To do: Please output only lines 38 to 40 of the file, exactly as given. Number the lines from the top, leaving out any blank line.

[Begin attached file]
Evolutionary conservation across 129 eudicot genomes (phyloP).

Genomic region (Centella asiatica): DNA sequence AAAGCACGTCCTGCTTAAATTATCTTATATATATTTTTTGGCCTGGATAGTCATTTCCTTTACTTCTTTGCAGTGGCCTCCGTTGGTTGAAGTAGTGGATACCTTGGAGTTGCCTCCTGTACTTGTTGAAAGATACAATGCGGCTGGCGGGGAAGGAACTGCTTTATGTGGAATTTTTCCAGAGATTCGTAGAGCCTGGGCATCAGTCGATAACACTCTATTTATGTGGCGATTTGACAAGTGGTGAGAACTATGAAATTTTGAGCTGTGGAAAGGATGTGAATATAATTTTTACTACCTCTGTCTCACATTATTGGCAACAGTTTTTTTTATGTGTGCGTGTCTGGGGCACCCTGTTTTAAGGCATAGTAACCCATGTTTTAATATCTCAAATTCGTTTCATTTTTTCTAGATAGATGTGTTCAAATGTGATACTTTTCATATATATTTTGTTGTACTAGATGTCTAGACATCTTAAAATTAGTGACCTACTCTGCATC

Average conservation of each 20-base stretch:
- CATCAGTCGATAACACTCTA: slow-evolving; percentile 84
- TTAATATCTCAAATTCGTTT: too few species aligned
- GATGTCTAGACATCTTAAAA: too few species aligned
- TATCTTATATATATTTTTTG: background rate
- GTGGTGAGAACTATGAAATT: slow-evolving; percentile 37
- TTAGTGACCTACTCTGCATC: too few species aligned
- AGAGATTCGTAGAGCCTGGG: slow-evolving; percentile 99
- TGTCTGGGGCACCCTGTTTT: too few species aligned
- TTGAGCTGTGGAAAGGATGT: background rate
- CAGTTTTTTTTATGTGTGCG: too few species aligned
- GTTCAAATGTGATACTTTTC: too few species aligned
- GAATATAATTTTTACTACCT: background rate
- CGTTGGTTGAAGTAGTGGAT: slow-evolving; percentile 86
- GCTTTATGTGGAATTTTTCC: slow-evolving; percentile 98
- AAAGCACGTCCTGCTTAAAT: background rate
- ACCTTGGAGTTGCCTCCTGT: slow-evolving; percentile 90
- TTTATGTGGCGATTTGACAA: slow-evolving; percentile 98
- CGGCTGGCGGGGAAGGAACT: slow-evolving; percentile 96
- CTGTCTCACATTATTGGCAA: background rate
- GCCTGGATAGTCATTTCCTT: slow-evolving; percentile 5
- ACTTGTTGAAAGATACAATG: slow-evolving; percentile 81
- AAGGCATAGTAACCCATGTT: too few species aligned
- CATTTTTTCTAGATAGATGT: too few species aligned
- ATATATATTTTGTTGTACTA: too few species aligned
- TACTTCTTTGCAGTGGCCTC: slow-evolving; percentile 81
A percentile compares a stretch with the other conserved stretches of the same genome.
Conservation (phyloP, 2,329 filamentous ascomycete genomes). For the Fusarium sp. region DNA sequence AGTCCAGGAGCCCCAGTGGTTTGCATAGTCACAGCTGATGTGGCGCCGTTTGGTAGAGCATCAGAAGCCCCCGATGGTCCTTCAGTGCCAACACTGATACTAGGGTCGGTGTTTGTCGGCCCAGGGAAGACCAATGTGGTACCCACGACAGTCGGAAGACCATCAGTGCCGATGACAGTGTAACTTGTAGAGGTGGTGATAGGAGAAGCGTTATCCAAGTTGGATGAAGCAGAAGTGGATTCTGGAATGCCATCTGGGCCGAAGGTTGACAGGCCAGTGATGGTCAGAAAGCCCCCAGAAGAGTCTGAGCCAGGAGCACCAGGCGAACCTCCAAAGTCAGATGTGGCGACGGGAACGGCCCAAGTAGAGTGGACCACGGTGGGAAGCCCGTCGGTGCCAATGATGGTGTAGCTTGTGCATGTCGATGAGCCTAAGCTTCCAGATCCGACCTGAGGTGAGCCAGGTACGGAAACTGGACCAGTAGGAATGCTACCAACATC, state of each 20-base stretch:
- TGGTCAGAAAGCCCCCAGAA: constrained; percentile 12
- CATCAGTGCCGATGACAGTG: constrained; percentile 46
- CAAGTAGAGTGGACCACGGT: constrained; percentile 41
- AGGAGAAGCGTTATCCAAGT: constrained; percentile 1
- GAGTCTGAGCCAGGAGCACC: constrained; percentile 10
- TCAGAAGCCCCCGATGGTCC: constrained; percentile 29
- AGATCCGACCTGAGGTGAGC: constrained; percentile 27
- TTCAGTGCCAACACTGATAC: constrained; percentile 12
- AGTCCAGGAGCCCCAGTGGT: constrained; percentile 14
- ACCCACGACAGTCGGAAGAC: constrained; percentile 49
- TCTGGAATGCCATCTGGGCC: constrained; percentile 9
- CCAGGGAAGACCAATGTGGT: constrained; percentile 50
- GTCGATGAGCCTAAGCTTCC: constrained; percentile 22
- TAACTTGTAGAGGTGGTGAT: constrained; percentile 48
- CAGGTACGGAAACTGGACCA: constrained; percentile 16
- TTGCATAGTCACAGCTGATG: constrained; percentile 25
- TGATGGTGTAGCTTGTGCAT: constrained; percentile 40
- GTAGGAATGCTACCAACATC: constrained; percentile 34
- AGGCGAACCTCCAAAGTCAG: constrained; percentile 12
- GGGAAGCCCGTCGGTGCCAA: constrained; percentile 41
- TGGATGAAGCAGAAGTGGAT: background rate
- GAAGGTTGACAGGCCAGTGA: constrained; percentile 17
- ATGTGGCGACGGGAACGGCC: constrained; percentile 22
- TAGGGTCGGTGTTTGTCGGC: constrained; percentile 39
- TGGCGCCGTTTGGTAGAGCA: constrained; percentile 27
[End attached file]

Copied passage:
- TTCAGTGCCAACACTGATAC: constrained; percentile 12
- AGTCCAGGAGCCCCAGTGGT: constrained; percentile 14
- ACCCACGACAGTCGGAAGAC: constrained; percentile 49